TEXT: 27th Sunday in Ordinary, October 8, 2017

27th Sunday in Ordinary Time

October 8, 2017

Homily by Fr. John De Celles

St. Raymond of Peñafort Catholic Church

Springfield, VA

 

October, has, for years,

been designated by the Catholic Bishops in America

as “Respect Life Month.”

So, as I have for the last 22 years,

this month, particularly today, I will preach on the topic of respecting life:

specifically, on the evil of abortion.

 

But I gotta tell you, part of me wonders: Why? What good does it do?

After all these years of 1000’s of priests, bishops and Popes,

proclaiming the Gospel of Life

so many Catholics still don’t understand

that abortion is destroying not only

the lives of millions of unborn babies, and their mothers,

but also, mankind’s fundamental respect for all aspects human life.

 

Sometimes I feel a bit like those servants we read about in today’s Gospel:

“he sent his servants to the tenants ….

But … one they beat,

another they killed,

and a third they stoned.

Again, he sent other servants…. but they treated them in the same way.”

 

Now, it’s true, no one has stoned or killed me

or any other priest I know for preaching pro-life.

True: but they’ve done worse: they don’t listen, and

continue to either support or to vote for those who support

the killing of the most innocent human beings in abortion.

 

Why don’t Catholics get it?

The last few years one particular reason seems to stand out.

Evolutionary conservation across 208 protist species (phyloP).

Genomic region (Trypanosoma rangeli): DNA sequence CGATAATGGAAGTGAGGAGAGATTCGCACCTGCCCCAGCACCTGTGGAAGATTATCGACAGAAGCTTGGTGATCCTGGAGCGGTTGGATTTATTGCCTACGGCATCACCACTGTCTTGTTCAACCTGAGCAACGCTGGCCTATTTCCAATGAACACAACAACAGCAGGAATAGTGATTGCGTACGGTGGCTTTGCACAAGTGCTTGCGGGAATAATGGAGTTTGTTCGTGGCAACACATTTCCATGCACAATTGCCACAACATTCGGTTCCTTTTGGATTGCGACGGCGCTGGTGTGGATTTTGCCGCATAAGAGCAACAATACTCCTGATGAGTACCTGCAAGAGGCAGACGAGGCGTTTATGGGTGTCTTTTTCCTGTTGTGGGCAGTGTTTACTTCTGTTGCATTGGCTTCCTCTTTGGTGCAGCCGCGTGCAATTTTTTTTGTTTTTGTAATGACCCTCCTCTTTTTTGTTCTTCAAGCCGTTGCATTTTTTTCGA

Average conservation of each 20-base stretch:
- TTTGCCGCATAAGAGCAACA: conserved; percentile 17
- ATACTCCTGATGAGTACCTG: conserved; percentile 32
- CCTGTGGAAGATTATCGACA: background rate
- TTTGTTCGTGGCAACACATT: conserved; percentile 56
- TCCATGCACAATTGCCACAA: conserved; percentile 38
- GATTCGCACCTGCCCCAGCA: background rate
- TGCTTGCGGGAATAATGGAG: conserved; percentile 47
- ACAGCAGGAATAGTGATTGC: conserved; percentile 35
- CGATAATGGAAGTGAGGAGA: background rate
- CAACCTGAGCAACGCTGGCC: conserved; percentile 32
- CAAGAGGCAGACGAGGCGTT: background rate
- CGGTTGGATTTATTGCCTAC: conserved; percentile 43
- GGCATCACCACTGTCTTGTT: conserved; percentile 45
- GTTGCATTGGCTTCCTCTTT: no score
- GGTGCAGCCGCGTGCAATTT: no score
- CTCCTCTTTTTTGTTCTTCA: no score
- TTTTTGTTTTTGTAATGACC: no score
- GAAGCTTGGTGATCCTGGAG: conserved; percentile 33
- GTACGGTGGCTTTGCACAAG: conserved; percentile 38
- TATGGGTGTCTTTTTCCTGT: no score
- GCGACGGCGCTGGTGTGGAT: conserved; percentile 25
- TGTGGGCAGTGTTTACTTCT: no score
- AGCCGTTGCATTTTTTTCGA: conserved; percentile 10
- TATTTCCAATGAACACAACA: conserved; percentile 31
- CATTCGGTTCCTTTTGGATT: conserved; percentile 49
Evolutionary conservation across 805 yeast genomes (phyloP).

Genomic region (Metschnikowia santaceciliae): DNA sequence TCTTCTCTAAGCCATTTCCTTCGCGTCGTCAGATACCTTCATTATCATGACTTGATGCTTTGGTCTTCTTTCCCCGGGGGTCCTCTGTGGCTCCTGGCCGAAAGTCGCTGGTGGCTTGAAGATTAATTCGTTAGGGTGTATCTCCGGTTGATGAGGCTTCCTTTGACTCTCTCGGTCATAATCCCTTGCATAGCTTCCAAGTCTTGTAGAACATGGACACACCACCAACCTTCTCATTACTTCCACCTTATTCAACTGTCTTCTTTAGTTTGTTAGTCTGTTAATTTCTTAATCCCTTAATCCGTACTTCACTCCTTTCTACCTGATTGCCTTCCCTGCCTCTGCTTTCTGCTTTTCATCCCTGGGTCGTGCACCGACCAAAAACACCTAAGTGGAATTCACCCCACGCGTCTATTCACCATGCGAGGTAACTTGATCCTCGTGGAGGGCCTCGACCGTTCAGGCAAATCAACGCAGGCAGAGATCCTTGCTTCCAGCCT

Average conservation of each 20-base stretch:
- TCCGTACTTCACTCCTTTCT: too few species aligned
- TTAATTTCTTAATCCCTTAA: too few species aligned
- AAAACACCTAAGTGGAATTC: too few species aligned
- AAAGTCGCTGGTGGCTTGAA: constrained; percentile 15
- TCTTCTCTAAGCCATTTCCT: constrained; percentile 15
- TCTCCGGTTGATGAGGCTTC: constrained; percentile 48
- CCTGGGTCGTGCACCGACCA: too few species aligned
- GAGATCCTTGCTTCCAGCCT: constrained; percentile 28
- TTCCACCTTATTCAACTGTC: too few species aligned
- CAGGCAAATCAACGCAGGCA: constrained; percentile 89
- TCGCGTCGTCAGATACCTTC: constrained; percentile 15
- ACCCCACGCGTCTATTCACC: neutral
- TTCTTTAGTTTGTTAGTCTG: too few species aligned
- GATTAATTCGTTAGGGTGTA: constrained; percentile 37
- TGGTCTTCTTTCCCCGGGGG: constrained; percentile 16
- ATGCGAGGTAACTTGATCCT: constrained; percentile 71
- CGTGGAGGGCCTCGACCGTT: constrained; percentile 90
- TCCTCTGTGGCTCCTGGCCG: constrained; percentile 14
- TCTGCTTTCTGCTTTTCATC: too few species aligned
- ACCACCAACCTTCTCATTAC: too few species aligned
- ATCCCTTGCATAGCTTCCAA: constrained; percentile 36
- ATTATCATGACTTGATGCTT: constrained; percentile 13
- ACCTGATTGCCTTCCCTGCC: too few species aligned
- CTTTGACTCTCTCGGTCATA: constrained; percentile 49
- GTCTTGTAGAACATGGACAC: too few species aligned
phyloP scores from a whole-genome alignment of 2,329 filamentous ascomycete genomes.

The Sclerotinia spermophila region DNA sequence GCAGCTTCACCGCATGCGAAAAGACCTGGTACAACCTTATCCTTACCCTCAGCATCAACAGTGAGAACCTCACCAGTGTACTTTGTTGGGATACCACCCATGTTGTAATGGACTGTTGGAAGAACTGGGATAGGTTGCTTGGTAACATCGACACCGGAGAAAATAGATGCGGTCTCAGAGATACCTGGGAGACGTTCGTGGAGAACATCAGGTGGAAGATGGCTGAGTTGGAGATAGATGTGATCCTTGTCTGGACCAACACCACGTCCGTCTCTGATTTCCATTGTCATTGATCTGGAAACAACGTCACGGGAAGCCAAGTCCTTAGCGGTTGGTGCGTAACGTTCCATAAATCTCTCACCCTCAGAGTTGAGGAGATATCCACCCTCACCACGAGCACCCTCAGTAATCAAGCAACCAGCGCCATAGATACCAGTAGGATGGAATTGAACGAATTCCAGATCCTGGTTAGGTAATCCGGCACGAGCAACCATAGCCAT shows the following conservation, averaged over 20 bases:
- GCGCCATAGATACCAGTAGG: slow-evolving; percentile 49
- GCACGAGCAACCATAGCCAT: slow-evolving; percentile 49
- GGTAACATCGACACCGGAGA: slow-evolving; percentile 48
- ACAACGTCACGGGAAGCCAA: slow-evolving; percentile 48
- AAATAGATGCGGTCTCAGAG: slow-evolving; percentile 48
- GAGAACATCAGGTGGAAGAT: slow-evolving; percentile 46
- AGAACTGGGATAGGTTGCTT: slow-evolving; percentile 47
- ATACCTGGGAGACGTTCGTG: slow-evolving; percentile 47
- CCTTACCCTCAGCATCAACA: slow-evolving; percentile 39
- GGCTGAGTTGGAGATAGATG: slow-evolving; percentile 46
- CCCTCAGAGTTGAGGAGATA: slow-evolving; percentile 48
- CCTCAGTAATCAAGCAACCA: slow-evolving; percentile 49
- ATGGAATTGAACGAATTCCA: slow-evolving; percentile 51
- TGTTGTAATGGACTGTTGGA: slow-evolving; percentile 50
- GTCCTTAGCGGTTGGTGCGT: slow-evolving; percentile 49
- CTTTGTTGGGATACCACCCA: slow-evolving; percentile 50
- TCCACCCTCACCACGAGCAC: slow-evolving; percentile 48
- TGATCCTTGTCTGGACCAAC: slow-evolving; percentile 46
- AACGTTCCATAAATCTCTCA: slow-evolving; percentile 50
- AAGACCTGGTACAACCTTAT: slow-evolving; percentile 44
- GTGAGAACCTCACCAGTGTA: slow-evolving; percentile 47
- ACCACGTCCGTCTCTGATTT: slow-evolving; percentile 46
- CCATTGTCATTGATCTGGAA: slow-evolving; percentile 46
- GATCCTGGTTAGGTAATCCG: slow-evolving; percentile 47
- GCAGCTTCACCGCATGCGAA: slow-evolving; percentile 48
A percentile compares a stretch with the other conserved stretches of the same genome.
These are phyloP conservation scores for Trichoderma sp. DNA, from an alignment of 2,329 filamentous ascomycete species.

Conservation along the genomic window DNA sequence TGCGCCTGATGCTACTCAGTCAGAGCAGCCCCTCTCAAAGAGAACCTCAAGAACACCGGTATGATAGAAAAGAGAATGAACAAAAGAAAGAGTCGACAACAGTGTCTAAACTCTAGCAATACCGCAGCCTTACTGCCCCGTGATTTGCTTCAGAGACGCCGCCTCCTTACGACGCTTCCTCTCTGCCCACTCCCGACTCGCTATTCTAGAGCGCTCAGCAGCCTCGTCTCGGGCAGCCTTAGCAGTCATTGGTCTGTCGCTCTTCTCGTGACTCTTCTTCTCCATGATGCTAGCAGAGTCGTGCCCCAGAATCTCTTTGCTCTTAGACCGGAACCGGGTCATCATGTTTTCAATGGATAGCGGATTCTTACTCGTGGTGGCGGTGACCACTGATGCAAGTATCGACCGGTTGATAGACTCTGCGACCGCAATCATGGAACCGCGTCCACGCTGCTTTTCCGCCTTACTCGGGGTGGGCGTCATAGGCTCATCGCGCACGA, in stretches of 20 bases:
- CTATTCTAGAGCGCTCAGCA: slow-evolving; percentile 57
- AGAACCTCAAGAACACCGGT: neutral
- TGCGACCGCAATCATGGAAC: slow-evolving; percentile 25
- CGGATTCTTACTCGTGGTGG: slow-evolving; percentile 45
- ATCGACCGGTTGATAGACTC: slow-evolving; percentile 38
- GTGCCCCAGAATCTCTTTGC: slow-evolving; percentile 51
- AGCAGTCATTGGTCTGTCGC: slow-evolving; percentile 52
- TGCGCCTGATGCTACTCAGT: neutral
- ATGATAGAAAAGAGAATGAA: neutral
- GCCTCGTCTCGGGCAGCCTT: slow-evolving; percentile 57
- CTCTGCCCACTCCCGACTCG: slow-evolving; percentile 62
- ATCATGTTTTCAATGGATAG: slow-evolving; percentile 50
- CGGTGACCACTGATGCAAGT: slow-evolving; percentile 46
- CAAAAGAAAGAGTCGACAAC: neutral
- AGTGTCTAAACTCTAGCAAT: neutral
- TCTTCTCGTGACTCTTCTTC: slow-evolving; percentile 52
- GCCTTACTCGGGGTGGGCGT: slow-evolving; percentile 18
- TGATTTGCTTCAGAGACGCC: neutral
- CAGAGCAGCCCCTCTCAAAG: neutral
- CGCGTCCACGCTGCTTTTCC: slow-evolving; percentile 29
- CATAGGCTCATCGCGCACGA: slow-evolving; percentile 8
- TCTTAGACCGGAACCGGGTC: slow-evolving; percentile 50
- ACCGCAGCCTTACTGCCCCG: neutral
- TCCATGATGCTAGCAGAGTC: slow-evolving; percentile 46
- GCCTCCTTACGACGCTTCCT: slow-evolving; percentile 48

It seems that sometimes we allow the term “pro-life” or “respect-life”

to have a mixed or ambiguous meaning

that winds up confusing Catholics

regarding the fundamental issues and priorities involved.

 

So, let’s clarify something: what does it mean to “respect life”?

 

Now, as Christians, we are called to respect the life of all human beings

because each one of us is created in the image of God,

and shares a unique dignity and life given by God himself.

But it doesn’t take a Christian or even a religious person to see this:

every rational human being should understand

that the life of every human being demands respect.

 

But how far do the demands of respect go?

Does respect for human life demand that if someone attacks me,

I can’t defend myself,

even if they’re trying to kill me?

What about if they’re trying to kill my children?

 

Does it mean countries can’t go to war for a grave reason,

even if their attacked or fight to liberate the oppressed?

Does it mean that we can never punish a criminal,

or deny immigration to an alien?

Going even further, does it mean you can’t provide for yourself or your family

before you provide for a stranger?

 

“Respect” is a big word, and respect for human life is very demanding.

But there are limitations.

Common sense, and the Church, teach us that there is

a certain hierarchy and order in human life, and so in the ways of respect.

For example:

we place duty to family ahead of duty to strangers,

we respect individual responsibility and free will,

and we recognize that some human choices don’t deserve respect

because they are contrary to human dignity.

 

Now, it can be very confusing to figure out all the various duties and demands

of respecting human life.

But to begin to do this we need to keep in mind the fundamentals

—the most basic and important principles

set the priority and order of everything that follows.

 

So what is the most fundamental demand of respecting human life?

It’s not to hard to figure out on our own, but again God helps us by commanding:

“thou shall not kill.”

If we look carefully at Scripture

we discover that this has a precise but pretty basic common sense meaning:

one can never ever intentionally and directly

kill an innocent human being.

Notice the three key terms: intentionally, directly and innocent.

This is the most fundamental principle of respecting human life.

And so it is absolute and without exception.

 

And as we sort of move away from situations

where this fundamental principle directly applies